(Refiles to show in 16th paragraph full name and title for UK Prime Minister Theresa May)
* Wall St surges on earnings, hopes of end to govt shutdown
* Risk-on shift sends European shares near 2-month highs
* Euro/dollar rebounds after dovish ECB meeting
* Oil climbs up on Venezuela turmoil despite surging U.S. supply
By Sinéad Carew
NEW YORK, Jan 25 (Reuters) - Wall Street indexes rallied and bond yields followed stocks higher on Friday on hopes U.S. lawmakers would reach an agreement to end the longest government shutdown in history.
The dollar index fell, however, from the previous day’s three-week highs, as traders eyed next week’s Federal Reserve policy meeting when it is expected to leave interest rates unchanged.
The U.S. Senate was seeking a compromise Friday as hundreds of thousands of federal workers missed a second paycheck, intensifying concerns about a resulting economic impact.
After causing the impasse over a fight about funding for a border wall, President Donald Trump suggested on Thursday that he could be open to a “a pro-rated down payment for the wall.”
“That signals an openness and willingness to compromise. It signals that we could see an open government as soon as Monday. There’s real pressure mounting on the White House at this point,” said Oliver Pursche, chief market strategist of Bruderman Asset Management in New York.
“That gives investors hope. Earnings data has been strong. Economic data has not been bad and so what’s kept a lid on stocks is the political shutdown.”
The Dow Jones Industrial Average rose 228.62 points, or 0.93 percent, to 24,781.86, the S&P 500 gained 25.04 points, or 0.95 percent, to 2,667.37 and the Nasdaq Composite added 89.21 points, or 1.26 percent, to 7,162.67.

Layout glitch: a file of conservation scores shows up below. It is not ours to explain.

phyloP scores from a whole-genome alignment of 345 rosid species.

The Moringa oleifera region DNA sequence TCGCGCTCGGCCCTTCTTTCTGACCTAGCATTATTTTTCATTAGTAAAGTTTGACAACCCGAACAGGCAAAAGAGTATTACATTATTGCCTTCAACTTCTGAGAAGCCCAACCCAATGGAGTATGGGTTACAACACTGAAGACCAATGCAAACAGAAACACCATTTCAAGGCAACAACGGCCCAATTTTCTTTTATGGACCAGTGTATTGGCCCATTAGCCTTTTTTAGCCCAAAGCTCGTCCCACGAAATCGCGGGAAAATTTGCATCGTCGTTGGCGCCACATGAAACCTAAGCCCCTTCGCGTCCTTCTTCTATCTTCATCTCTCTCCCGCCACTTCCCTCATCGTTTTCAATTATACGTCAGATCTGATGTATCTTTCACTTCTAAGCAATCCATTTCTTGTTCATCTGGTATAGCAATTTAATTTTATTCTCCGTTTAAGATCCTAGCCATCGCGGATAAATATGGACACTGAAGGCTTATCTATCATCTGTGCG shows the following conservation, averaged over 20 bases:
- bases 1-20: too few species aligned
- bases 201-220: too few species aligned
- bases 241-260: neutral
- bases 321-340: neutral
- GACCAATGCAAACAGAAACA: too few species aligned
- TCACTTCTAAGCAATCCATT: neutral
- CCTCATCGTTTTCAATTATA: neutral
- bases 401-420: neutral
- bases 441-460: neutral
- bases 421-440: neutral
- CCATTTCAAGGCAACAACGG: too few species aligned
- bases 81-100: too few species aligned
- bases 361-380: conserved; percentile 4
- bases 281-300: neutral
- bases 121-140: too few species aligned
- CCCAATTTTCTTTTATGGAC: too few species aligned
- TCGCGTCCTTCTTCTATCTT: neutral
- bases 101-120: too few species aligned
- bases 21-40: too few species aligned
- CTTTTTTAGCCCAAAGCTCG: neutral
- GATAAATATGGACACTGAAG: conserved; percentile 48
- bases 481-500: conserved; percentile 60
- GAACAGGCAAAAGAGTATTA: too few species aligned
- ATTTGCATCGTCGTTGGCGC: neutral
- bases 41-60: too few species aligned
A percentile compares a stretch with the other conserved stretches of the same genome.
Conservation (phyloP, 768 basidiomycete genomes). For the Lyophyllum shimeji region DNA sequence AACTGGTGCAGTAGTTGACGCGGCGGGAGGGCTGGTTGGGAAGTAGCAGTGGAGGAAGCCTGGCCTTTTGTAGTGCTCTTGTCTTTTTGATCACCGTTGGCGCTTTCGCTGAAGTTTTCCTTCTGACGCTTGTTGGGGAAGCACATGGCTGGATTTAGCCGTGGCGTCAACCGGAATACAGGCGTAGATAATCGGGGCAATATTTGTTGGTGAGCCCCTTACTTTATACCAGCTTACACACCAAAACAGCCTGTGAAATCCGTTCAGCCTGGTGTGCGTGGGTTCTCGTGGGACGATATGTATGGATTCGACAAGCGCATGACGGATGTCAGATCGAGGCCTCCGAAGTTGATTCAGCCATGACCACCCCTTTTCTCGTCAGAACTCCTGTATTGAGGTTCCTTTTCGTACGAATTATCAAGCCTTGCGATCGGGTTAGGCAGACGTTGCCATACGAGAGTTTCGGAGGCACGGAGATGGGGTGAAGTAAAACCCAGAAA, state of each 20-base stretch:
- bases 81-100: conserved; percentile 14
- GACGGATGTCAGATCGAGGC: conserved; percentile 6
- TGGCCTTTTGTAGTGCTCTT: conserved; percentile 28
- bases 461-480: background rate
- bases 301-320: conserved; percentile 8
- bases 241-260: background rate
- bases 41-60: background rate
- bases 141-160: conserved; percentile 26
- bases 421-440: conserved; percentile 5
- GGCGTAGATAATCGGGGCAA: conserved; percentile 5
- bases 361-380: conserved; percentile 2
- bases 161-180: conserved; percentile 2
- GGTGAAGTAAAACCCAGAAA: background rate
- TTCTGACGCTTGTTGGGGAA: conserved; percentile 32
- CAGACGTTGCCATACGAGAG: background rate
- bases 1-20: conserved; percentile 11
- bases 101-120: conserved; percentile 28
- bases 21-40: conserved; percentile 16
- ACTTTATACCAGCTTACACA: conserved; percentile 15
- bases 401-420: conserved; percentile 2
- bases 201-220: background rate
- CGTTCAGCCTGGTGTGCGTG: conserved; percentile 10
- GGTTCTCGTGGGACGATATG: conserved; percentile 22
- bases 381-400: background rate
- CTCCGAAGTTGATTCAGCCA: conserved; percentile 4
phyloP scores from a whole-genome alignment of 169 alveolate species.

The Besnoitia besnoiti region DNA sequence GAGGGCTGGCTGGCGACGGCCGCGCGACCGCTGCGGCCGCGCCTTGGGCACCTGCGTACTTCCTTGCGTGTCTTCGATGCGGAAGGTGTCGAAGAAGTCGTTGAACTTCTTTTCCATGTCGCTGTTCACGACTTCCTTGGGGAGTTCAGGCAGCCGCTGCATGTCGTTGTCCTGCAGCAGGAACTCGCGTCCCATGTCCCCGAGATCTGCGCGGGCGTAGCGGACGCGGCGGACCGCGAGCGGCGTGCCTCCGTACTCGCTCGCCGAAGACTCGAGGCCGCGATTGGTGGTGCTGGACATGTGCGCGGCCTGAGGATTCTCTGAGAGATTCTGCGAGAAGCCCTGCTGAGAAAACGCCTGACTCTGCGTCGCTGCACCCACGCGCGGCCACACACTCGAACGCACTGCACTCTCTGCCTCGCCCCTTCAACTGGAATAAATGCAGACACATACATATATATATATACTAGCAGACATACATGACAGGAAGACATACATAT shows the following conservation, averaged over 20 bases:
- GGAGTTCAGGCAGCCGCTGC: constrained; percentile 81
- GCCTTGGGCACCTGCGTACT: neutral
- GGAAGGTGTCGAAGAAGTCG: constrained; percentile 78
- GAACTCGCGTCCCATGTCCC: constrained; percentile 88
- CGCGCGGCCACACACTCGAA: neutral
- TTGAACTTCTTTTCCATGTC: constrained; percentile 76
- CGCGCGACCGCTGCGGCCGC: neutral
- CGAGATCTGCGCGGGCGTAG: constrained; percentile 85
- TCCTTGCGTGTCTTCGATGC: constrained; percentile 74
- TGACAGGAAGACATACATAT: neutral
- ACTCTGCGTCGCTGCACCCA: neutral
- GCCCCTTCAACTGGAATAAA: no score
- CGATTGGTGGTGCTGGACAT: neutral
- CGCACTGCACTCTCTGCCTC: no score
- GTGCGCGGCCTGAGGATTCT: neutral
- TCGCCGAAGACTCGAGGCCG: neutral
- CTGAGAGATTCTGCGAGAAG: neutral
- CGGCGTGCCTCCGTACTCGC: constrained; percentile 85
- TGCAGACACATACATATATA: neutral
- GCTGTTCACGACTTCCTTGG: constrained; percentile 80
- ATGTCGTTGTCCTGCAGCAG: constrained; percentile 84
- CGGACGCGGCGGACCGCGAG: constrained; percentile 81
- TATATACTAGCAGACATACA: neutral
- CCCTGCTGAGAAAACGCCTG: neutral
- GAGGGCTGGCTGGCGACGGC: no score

The pan-European STOXX 600 index rose 0.61 percent and MSCI’s gauge of stocks across the globe gained 1.05 percent after touching its highest point since early December.
However, not all investors were optimistic as some turned to gold, often seen as safe-haven bet. Spot gold added 1.4 percent to $1,298.39 an ounce, helped by the dollar decline.
In currency, the euro rebounded against the dollar after falling to its lowest level in six weeks Thursday when European Central Bank President Mario Draghi did not alter a downbeat assessment on the euro zone’s economy.
The euro was up 0.91 percent to $1.1408.
According to the latest Reuters polls of hundreds of economists from around the world, a synchronised global economic slowdown is under way and any escalation in the U.S.-China trade war would trigger a sharper downturn.
In a note to clients, UBS Global Wealth Management’s Chief Investment Officer Mark Haefele said that rhetoric on U.S.-China trade has become more positive, and that Beijing has taken steps to stimulate its economy.
“While economic and earnings growth is slowing, we believe it is unlikely that growth will drop far below trend,” he said.
Chinese Vice Premier Liu He will visit the United States on Jan. 30 and 31 for the next round of trade negotiations with Washington.
The British pound was up 0.8 percent after The Sun newspaper reported on Thursday that Northern Ireland’s Democratic Unionist Party has privately decided to back UK Prime Minister Theresa May’s Brexit deal next week if it includes a clear time limit to the Irish backstop.
In U.S. Treasuries, 10-year yields bounced from a one-week low as looming Treasury supply next week and caution ahead of the Federal Reserve’s policy meeting and the government’s payrolls report added upward pressure.
Benchmark 10-year notes last fell 8/32 in price to yield 2.7405 percent, from 2.712 percent late on Thursday.
Oil prices rose as political turmoil in Venezuela threatened to reduce supply but fresh data on surging U.S. fuel stocks and global economic woes weighed on sentiment.
Brent crude futures rose 43 cents to $61.52 a barrel, a 0.7 percent gain, by 11:52 a.m. EST (1652 GMT). U.S. West Texas Intermediate (WTI) crude futures rose 54 cents to $53.67 a barrel, a 1.0 percent gain.
Additional reporting by Gertrude Chavez-Dreyfuss, April Joyner, Richard Leong in New York, Ritvik Carvalho and Sujata Rao in London, Shinichi Saoshiro in Tokyo Editing by Jon Boyle and Nick Zieminski